To the delight of most summer travelers, oil prices have fallen 4.93% over the past month, which in turn has resulted in reduced pressure at the gas pump. As you can see from the chart below, the bullish attempt to send prices higher in July failed when the price neared the resistance of the 200-day moving average.
From a trading perspective, this lower high defined the right-most shoulder of the famous head-and-shoulders pattern, which has been used by traders over the past couple of weeks as a signal of a move lower. As key indicators such as the Relative Strength Index and full stochastics near oversold territory, it's not surprising to see short-term bounces. However, traders will expect the price to face resistance from the combination of the 200-day moving average and the neckline of the pattern (99.80).
We’ll take a closer look at an exchange traded fund that is used by traders to track oil prices as well as major companies to see if the entire sector is due for a correction. (For more, see: How To Trade The Head And Shoulders Pattern.)
United States Oil Fund (USO)
Unsurprisingly, you’ll find the same head-and-shoulders pattern developing on the chart of USO. This ETF is commonly used by traders for trading changes in the spot price of light, sweet crude oil. The $37.80 level has acted as a very strong level of resistance, which will likely be used traders to protect their short positions. It is interesting to note that recent price action has found support near the 200-day moving average. The recent strength and accompanying bounce suggests that a move toward the resistance is likely. Bearish traders will likely add to their positions near the horizontal trendline and those with a stronger tolerance from risk will likely only exit a position when the price moves above the 50-day moving average (blue line). (For more on this topic, see: Moving Averages Tutorial.)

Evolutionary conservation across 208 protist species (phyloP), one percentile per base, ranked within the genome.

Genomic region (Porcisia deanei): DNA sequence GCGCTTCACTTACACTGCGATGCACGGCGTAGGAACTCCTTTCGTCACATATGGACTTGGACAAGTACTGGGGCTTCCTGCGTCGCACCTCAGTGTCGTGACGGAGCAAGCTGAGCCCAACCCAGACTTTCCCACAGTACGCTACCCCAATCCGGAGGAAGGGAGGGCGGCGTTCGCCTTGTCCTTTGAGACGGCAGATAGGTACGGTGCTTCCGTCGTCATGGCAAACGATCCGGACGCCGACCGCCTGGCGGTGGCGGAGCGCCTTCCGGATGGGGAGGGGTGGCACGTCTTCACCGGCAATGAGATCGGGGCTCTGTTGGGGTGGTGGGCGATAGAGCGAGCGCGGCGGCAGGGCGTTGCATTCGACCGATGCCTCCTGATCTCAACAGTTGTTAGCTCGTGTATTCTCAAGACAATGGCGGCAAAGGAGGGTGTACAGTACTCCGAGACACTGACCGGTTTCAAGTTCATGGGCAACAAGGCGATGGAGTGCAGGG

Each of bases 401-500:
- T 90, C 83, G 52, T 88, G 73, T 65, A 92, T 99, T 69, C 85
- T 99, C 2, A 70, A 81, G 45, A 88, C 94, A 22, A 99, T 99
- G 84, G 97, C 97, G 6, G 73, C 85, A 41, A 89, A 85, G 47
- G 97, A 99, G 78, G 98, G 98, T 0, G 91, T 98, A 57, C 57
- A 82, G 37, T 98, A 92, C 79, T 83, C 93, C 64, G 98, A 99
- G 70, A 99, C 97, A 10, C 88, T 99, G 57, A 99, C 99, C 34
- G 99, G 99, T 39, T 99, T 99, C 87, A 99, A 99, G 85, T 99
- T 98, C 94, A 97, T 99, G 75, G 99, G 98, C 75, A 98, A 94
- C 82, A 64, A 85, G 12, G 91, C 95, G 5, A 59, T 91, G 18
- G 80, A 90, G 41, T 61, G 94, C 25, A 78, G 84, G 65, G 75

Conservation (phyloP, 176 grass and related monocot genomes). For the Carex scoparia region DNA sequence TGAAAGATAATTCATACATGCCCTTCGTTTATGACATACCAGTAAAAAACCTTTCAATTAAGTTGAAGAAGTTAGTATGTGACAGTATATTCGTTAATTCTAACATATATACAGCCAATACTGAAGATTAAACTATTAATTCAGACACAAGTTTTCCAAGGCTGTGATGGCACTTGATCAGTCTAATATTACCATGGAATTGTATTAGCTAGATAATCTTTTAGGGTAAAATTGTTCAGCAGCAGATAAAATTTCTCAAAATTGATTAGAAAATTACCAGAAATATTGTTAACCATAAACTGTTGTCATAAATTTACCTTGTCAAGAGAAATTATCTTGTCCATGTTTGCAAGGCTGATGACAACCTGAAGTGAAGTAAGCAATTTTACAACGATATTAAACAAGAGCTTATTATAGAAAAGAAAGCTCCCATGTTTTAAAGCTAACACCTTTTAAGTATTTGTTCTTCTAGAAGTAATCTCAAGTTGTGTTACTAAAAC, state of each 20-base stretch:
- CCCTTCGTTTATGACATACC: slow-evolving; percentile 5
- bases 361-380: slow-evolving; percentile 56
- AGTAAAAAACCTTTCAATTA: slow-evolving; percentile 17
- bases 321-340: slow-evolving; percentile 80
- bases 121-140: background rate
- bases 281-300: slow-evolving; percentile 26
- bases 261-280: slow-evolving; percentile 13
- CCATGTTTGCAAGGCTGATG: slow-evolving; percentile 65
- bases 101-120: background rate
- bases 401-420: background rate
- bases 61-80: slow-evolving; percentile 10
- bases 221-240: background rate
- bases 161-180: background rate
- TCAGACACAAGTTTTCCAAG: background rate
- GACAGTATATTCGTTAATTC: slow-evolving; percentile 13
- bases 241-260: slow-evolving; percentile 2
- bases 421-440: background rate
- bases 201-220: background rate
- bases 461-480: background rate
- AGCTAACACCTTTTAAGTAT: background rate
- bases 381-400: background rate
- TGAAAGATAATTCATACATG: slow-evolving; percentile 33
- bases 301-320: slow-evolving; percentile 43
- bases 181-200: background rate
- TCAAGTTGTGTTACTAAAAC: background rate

Uptrend in Giant Oil Companies
When taking a look at the chart of Exxon Mobil Corp. (XOM) as a gauge for the giant oil companies, it's apparent that it's trading within a strongly define uptrend. The company recently released its most recent quarterly earnings and reported the lowest level of global oil production since 2009. The global increase in oil production as a result of hydraulic fracturing has put a cap on price increases because of increasing supply. In addition, it is becoming more expensive for companies to compete in this area and to develop fields that will significantly add to their bottom lines. These two factors could be enough of a fundamental head wind that it causes the recent price declines to become more severe. Active traders will use a drop below the ascending trendline, shown by the dotted blue line, as a sell signal and confirmation of a trend reversal. (For related reading, see: ExxonMobil's Massive and Reliable Money Machine.)
The Bottom Line
Weakness shown on the chart of oil prices and oil-related companies is suggesting that a correction is on the way. As shown above, the clearly identified head-and-shoulders pattern on the spot price of oil could start to impact margins at the big oil companies. In addition, lower production levels, combined with increased supply and competition, could be enough of a fundamental headwind that traders will use as a signal to send the prices of the mentioned assets below their last levels of support shown by the 200-day moving averages and long-term trendlines. Closes below these levels will be a clear signal of a long-term move lower. (For further reading, see: Why The Price of Crude Oil is Dropping.)
At the time of writing, the author did not own any shares of companies mentioned in this article.